Akhror Saidakhmetov,  Abror Habibov, Abdurasul Hasanovich Juraboev and Dilkhayot Kasimov. Big changes for Saidakhmetov and Juraboev since their first arraignment, drawing below by Victor Juhasz. 
Akhror Saidakhmetov and Abdurasul Hasanovich Juraboev on Feb 25th. By Victor Juhasz

Thursday, March 26, 2015

Trial of New Milford man accused of fatally stabbing estranged wife heads to jury

Trial of New Milford man accused of fatally stabbing estranged wife heads to jury

Defense attorney Brian Neary Closing Statement by Aggie Kenny
Defense attorney Brian Neary said during his closing argument Thursday that prosecutors did not prove that Gutierrez made any plans to kill Betancourt, which they need to do to prove murder. He said there was no evidence of a sexual assault, no evidence of forced entry into the apartment and no evidence that he was the one who brought the knife.

Prosecutor Danielle Grootenboer closing statement by Elizabeth Williams 
Grootenboer, meanwhile, mocked Gutierrez's story as fictitious, and asked jurors to disregard Gutierrez's portrayal of Betancourt as “a naked, knife-wielding ninja from a Quentin Tarantino movie.”    She also told jurors that even by Gutierrez's account, the stabbing cannot amount to self defense since Gutierrez is claiming that he disarmed Betancourt during the fight. New Jersey law, which defines self-defense very narrowly, does not permit the use of deadly force against an unarmed person.

A New Milford man raped and murdered his wife when she was about to leave him and then tried to flee overseas, Bergen County prosecutors said Thursday, while a defense attorney told jurors that the man stabbed his wife either in self defense or in the heat of passion during a violent altercation.
Pedro Gutierrez was jealous and full of rage when he learned that Shaday Betancourt, 23, was planning to return to her native Colombia to start a new life without him, said Wayne Mello, a Bergen County assistant prosecutor, as he made his closing remarks in Gutierrez's trial in Superior Court in Hackensack.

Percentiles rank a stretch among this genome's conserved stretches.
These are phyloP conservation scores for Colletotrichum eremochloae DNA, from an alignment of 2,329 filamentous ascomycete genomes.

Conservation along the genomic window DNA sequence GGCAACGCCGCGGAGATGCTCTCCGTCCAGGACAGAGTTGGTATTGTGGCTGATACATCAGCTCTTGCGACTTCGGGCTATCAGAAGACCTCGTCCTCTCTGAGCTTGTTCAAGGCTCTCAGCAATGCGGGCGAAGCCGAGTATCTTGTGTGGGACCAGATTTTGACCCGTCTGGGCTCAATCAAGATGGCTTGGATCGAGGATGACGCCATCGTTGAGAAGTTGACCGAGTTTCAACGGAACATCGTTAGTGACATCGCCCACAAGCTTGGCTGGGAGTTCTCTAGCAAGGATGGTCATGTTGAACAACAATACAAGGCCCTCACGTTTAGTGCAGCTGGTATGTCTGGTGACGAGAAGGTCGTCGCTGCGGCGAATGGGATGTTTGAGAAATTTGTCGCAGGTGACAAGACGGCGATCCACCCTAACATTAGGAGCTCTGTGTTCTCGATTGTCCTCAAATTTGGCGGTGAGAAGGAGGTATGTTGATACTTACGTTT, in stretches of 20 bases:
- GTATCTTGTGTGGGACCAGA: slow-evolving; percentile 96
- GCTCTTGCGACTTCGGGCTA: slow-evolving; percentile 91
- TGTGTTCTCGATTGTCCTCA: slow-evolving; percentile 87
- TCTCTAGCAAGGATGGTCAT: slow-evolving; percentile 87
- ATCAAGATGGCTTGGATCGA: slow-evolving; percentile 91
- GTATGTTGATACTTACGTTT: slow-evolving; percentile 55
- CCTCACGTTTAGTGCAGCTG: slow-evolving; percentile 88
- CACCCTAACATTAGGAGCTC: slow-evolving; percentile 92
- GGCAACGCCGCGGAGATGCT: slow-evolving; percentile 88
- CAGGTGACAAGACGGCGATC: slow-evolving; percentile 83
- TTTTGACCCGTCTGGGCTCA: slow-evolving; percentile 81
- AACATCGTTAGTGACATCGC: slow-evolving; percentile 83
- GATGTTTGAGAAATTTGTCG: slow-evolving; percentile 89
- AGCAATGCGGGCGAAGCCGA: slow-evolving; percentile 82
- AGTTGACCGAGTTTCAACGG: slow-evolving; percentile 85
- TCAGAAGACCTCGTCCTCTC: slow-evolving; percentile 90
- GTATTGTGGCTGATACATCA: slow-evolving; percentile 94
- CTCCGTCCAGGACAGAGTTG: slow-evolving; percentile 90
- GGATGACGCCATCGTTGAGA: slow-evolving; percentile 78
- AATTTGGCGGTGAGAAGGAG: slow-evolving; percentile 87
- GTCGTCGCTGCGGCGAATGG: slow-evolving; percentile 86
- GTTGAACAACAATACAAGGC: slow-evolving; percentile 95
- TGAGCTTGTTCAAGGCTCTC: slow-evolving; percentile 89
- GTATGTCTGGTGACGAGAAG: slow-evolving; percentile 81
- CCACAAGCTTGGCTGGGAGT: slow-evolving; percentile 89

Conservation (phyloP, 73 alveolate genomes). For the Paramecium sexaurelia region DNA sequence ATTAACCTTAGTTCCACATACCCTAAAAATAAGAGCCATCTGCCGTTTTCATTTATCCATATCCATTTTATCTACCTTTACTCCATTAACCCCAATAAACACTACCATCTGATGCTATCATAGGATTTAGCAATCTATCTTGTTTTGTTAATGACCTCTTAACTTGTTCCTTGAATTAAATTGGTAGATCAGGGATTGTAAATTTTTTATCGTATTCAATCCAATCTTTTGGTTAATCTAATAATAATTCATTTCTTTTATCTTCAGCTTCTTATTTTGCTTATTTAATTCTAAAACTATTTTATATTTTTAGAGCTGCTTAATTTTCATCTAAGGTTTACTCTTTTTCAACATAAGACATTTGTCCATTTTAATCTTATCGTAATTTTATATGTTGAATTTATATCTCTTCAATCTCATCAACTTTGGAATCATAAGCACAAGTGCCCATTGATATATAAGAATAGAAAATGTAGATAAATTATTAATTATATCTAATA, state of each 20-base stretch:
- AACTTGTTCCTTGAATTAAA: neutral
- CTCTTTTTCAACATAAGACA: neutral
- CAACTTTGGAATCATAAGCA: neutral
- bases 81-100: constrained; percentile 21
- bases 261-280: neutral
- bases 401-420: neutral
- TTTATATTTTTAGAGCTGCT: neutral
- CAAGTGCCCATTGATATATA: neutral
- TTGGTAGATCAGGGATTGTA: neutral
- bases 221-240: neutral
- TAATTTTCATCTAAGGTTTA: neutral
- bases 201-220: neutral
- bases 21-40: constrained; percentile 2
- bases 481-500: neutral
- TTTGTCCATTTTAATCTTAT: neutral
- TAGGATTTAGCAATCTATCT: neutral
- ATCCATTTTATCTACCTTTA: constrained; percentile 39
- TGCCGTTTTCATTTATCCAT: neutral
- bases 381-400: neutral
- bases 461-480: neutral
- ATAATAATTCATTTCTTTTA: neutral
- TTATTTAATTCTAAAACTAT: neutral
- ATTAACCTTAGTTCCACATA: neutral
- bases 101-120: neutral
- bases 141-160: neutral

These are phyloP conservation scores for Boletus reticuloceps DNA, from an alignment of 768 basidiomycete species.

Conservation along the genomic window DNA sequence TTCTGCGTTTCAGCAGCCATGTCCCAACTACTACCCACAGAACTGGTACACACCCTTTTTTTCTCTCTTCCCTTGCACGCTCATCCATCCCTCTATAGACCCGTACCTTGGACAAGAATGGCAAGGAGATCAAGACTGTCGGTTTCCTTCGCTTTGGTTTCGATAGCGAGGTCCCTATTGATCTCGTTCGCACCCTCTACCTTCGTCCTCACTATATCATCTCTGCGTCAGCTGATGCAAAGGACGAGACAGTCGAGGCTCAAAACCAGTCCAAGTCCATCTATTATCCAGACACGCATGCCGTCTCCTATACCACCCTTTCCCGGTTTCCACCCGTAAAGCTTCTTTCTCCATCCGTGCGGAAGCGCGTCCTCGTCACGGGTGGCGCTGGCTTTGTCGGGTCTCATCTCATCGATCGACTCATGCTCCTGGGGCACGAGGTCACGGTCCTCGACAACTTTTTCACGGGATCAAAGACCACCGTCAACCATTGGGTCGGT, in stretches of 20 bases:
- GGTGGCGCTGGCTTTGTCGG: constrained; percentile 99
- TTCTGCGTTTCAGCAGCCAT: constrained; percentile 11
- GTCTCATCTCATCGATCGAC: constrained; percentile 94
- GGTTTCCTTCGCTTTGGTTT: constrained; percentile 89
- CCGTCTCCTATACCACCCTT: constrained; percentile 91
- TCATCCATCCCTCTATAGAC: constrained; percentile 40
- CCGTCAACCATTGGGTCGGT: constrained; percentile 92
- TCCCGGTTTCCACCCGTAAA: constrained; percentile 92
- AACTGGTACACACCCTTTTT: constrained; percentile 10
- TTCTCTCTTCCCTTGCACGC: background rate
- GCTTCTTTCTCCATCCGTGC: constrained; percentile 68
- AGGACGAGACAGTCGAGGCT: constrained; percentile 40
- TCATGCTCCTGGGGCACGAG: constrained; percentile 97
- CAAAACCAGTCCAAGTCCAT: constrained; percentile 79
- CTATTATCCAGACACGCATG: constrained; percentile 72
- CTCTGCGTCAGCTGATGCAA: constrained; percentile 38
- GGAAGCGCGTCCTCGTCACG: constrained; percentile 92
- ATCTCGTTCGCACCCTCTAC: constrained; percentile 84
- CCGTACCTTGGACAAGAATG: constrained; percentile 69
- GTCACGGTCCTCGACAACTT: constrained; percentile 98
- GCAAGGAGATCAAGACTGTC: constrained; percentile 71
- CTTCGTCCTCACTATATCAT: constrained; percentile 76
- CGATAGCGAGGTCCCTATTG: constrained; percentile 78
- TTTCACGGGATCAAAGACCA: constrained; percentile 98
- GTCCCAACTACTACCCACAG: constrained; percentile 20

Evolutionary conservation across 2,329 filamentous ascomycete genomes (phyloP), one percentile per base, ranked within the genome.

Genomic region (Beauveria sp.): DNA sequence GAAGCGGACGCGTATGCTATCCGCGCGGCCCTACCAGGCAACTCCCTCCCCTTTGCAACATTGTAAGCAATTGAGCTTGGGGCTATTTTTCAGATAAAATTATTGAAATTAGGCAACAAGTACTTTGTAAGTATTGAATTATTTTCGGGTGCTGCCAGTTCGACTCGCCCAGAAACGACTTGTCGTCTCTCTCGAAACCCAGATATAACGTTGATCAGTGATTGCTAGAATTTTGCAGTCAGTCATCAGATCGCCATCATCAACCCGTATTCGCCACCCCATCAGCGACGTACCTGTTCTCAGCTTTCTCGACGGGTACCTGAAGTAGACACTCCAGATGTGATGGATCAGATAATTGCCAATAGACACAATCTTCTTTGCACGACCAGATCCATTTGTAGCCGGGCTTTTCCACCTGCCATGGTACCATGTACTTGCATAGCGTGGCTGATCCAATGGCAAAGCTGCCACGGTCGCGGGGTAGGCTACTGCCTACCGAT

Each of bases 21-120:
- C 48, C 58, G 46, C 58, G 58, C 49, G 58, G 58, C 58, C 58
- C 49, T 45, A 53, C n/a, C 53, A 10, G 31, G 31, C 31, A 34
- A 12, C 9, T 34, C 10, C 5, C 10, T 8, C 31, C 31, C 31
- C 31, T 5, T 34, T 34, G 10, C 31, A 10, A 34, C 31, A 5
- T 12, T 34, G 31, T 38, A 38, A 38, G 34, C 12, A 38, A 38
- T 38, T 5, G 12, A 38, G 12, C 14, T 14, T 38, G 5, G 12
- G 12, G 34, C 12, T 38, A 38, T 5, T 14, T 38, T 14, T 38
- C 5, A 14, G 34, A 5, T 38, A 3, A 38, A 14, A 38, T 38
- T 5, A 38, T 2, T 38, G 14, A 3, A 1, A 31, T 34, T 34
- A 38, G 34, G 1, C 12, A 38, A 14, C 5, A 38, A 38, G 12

Gutierrez, 27, had seen photos of his wife with other men on Facebook, and had told one acquaintance that if he ever caught her with another man, he would kill her, Mello said.
Armed with a knife and zip ties, Gutierrez went to a Teaneck apartment where Betancourt was staying on Oct. 4, 2011, said Danielle Grootenboer, another Bergen County assistant prosecutor who also made closing remarks on Thursday. Gutierrez sexually assaulted Betancourt, tied her hands and stabbed her six times, she said.
Betancourt's brother later found her bloodied and unconscious, and with help from a neighbor, rushed the woman to Englewood Hospital, where she was pronounced dead, prosecutors said at the time.
Witnesses testified during the trial that Gutierrez left the apartment, bought a one-way ticket to Colombia and boarded a plane at John F. Kennedy Airport, but was arrested in Orlando, Fla., during a stopover.
When questioned by police, Gutierrez said he went to Betancourt's apartment that day, and that the two had voluntary, bondage sex. Gutierrez told investigators that Betancourt then attacked him with a knife before he eventually got hold of the weapon and stabbed her.
Defense attorney Brian Neary said during his closing argument Thursday that prosecutors did not prove that Gutierrez made any plans to kill Betancourt, which they need to do to prove murder. He said there was no evidence of a sexual assault, no evidence of forced entry into the apartment and no evidence that he was the one who brought the knife.